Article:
The green screen is the most commonly used when visual effects needs to be added in a project. Two Simple reasons. First, that it is a colour that is least likely to match or blend with the human skin tone. This keeps the actor or actors from merging with the background. And the second that it allows for a variety of effects to be added with relative ease compared to any other colour. A little oversight however will ensure that you spend hours fixing later on. In this post, we speak of errors that you should avoid at all costs and a few simple tips to make things easier.
10 Common Errors to Avoid On a Green Screen
We already said that a little oversight means that you are going to have a lot of fixing to struggle with during postproduction. Here is the list of the 4 most common errors.
If the front light is too strong or if the actor is too close to the screen, a dark cast falls on the green screen. This cast cannot be blended in and looks shabby on the result.
Either tone done the front light or have the actor stand a little farther away from the screen. The actor standing a little far away is a better choice to go with.
Wearing any shade of a green while shooting on a green screen. When working on the Chroma key, even the clothing of the actor seems like a part of the background to the software. And what you get in the end is a floating head.
Just make sure you don’t wear any shade of green.
The lighting aimed at the background is uneven, you have darker and lighter areas on the green screen
This can be adjusted using the key light effects in after effects and the similar effects in Chroma key. However, the best solution to this is fixing the lighting while you are shooting so can spare time on fixing.
Wrinkling of the screen
Wrinkles and folds on the green screen causes image distortion and heavy shadows which on post-production gives you poor quality results.
Before you begin filming, ensure that the green screen isn’t wrinkled and there are no folds visible on camera.
Stay within the frame
Sometimes there isn’t a lot of room to move around in front of the green screen background. If a shot goes beyond the screen, then in post-production the artist will need to rotoscope every single action at least at 24 frames per minute to recreate the movement for the visual effects. This takes up a great deal of time and is simply just annoying.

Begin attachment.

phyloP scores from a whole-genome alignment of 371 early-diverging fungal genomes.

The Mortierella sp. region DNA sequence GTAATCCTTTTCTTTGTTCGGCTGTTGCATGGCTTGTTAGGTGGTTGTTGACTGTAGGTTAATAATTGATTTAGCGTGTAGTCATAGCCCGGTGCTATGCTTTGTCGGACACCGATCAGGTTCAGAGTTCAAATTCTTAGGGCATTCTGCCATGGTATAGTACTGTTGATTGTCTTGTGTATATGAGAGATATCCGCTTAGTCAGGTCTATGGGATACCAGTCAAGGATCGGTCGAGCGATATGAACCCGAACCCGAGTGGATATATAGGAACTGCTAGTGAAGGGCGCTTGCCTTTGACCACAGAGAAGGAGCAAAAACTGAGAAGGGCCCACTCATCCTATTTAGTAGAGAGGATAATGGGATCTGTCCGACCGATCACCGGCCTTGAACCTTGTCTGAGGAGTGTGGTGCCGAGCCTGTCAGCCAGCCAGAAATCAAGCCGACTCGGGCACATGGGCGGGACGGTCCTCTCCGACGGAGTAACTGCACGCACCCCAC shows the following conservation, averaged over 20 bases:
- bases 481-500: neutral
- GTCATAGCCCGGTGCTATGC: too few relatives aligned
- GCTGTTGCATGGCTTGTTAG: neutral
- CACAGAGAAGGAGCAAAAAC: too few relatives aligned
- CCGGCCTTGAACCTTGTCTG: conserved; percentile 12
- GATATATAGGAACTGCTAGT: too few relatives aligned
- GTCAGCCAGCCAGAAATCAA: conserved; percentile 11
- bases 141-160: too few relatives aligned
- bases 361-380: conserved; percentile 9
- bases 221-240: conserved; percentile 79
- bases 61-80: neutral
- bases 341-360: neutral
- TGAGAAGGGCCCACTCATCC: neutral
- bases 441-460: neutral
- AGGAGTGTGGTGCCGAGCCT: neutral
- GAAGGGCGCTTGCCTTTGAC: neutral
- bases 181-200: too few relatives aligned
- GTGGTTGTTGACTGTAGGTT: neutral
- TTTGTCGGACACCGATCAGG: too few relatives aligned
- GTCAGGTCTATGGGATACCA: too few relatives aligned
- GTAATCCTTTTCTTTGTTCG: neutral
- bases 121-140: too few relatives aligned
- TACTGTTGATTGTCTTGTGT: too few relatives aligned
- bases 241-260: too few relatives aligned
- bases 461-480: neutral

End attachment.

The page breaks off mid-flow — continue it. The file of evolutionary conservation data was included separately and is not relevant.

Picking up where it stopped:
It is quite simple actually. Shoot the portion again till it fits right on the green screen. This might seem like a waste of time but in the long run, it saves you from wasting time in post-production.
Blurring of motion
Shooting with a camera that has a low shutter speed in front of the green screen results in motion blur. In post-production, the blur blends into the background that makes it look like a part of the actor or subject is missing.
Either you can ask your actors to move slow in front of the camera or you can use a camera with a higher shutter speed. The latter maybe a better choice.
Leaving out a back light
Sometimes after the background is replaced, the actor seems to blend into the background and look flat. This happens due to the bright lights that are used to the green even light.
Add a backlight between the green screen and the actor facing the back of the actor. This improves definition of the actor in the final video.
Check the props before shooting
In the rush to get everything ready and setup, sometimes the props get neglected a little. That doesn’t mean that they are forgotten it just means that sometimes they are checked all too thoroughly. Shiny props reflect on the green screen and cause uneven lighting that shows even after the Chroma key is applied.
Check the props carefully and ensure that none of them is too shiny or have too many reflective surfaces.
The following two aren’t exactly errors but they are definitely better avoided.
Not checking if the camera sharpening is turned off
If the camera you are using has an automatic sharpening feature, you need to consider turning this off. This will create the hard edges between your actor and the background.
Not aiming the shot right
This isn’t exactly an error but it certainly helps get a better shot. Focusing just a little behind the actor and before the green screen allows you to capture everything happening in the background and actors too.
Hope these help reduce the burden of fixing errors in your next film making project! Learn more on what you can do better when making a film with us.